Year’s farthest quarter moon July 12

The year’s farthest quarter moon – yet the year’s closest lunar apogee – both fall on July 12, 2020. Coincidence?

Half-lit Earth from north, and half-lit moon with divisions between dark and light sides lined up.

Click here to see animation. As seen from the north side of the moon’s orbital plane, the Earth rotates counterclockwise on its rotational axis, and the moon revolves counterclockwise around Earth. The terminators of the Earth and moon align at first and last quarter moons.

The most distant quarter moon of the year falls on July 12, 2020. That’s because this quarter moon more closely aligns with lunar apogee – the moon’s farthest point from Earth in its monthly orbit – than does any other quarter moon in 2020.

Moon at apogee: July 12, 2020, at 19:27 UTC (Universal Time)

Last quarter moon: July 12, 2020, at at 23:29 UTC

Four columns of dates and times.

In the year 2020, there are 13 first quarter moons and 12 last quarter moons. Of these 25 quarter moons, the last quarter moon on July 12, 2020, counts as the farthest of them all. Moon phases via AstroPixels.

Although the year’s most distant quarter moon falls on July 12, the lunar apogee accompanying this quarter moon counts as the year’s closest lunar apogee. Of this year’s 14 lunar apogees, the one on July 12, 2020, is the closest of them all. See the table below via AstroPixels.

Two columns of dates, times and distances.

M = year’s farthest perigees and apogees, and m = year’s closest perigees and apogees. Distances given in kilometers. Table via AstroPixels.

It’s no coincidence that the year’s closest lunar apogee happens in close conjunction with the quarter moon. A lunar apogee that closely aligns with a quarter moon is closer than the mean apogee distance of 251,969 miles or 405,504 km. On the other hand, a lunar apogee that closely aligns with the new moon or full moon is farther than the mean apogee distance of 251,969 miles or 405,504 km.

Neil Degrasse Tyson, in an interview, once claimed, “The distance to the moon – okay, the moon orbits us. It’s sometimes closer and it’s sometimes farther away. It has nothing to do with the phase.”

On the contrary, a quarter moon at apogee doesn’t swing as far from Earth as a new or full moon at apogee; conversely, a quarter moon at perigee doesn’t sweep as close to Earth as a new or full moon at perigee. In other words, a quarter moon can never get as close to Earth as a supermoon (new or full moon near perigee) or as far away as a micro-moon (new or full moon near apogee).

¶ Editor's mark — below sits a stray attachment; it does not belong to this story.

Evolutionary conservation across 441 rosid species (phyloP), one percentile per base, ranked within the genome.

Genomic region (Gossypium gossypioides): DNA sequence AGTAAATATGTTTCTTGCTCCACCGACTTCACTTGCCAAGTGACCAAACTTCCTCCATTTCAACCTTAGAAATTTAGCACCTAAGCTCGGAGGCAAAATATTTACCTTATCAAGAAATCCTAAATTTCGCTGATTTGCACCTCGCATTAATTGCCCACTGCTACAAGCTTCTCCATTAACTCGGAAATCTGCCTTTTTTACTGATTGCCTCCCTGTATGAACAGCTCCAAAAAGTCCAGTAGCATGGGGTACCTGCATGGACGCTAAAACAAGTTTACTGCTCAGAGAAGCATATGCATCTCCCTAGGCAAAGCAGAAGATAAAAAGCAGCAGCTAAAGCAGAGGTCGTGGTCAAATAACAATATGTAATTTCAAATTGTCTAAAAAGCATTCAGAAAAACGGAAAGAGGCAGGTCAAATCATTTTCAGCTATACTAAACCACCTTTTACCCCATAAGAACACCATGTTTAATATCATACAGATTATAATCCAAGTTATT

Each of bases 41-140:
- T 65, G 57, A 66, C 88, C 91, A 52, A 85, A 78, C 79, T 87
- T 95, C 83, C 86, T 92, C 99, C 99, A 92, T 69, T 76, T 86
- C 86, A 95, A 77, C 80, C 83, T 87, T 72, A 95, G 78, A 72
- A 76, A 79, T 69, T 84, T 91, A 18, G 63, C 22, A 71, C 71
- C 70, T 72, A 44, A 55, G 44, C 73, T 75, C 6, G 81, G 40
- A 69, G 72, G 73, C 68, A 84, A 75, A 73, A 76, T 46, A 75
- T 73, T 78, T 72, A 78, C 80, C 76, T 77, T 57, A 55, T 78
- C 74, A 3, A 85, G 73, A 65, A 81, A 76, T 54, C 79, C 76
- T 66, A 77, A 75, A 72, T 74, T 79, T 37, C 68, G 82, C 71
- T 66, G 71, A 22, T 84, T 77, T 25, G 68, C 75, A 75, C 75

Two full moons side by side, one perceptibly larger than the other.

View larger. | The photo contrasts the micro-moon of April 2007 at the right to the supermoon (perigee full moon) of October 2007 on the left. Image via Wikimedia.

For those brave souls wanting to know why quarter moons at apogee/perigee don’t go out as far – or come in as close – as new and full moons at apogee or perigee, we provide an explanation below.

Diagram with lunar orbit in three positions of moon and Earth during the year.

The line connecting lunar perigee with lunar apogee defines the moon’s major axis. At (A) the major axis is pointing directly at the sun, maximizing the eccentricity of the moon’s orbit. At this elongated eccentricity, perigee is maximally close and apogee maximally distant, giving rise to a perigee new moon (supermoon) and an apogee full moon (micro-moon). Then, 3 1/2 lunar months (103 days) later, at (B), the moon’s major axis makes a right angle to the sun-Earth line. This minimizes the eccentricity, lessening the apogee distance yet increasing the perigee distance; and that’s why the quarter moons at perigee/apogee never get as close or as far from Earth as perigean/apogean new or full moons. Seven lunar months (206 days) after the major axis points directly at the sun at (A), it points toward the sun at (C) – except that it’s an apogee new moon (micro-moon) and perigee full moon (supermoon). Generally, the closest perigee comes at full moon and the farthest apogee at new moon. Diagram via Bedford Astronomy Club.

Want to know when the closest lunar apogee will happen in 2021? There’s a lunar cycle whereby 14 lunar months (14 returns to last quarter moon) almost exactly equal 15 returns to apogee. A lunar month refers to the time period between successive returns to the same phase, a mean period of 29.53059 days. An anomalistic month refers to successive returns to apogee (or successive returns to perigee), a mean period of 27.55455 days. Hence:

14 lunar months (14 returns to last quarter moon) x 29.53059 days = 413.428 days
15 anomalistic months (15 returns to lunar apogee) x 27.55455 days = 413.318 days

Therefore, the last quarter moon and lunar apogee will realign in a period of about 413 days (approximately one year, one month and 18 days). Next year, in 2021, the last quarter moon and lunar apogee will realign on August 30, 2021, to present 2021’s closest lunar apogee:

Lunar perigee: August 30, 2021, at 2:22 Universal Time

Last quarter: August 30, 2021, at 7:13 Universal Time

Four columns of dates and times.

Moon phases in 2021 via AstroPixels.

Two columns of dates, times and distances.

Lunar apogees and lunar perigees in the year 2021 via AstroPixels.

Bottom line: On July 12, 2020, we have the year’s most distant quarter moon, yet the year’s closest apogee. Then exactly 14 lunar months (14 returns to last quarter moon) later, 2021’s most distant quarter moon and closest apogee will recur on August 30, 2021.

Bruce McClure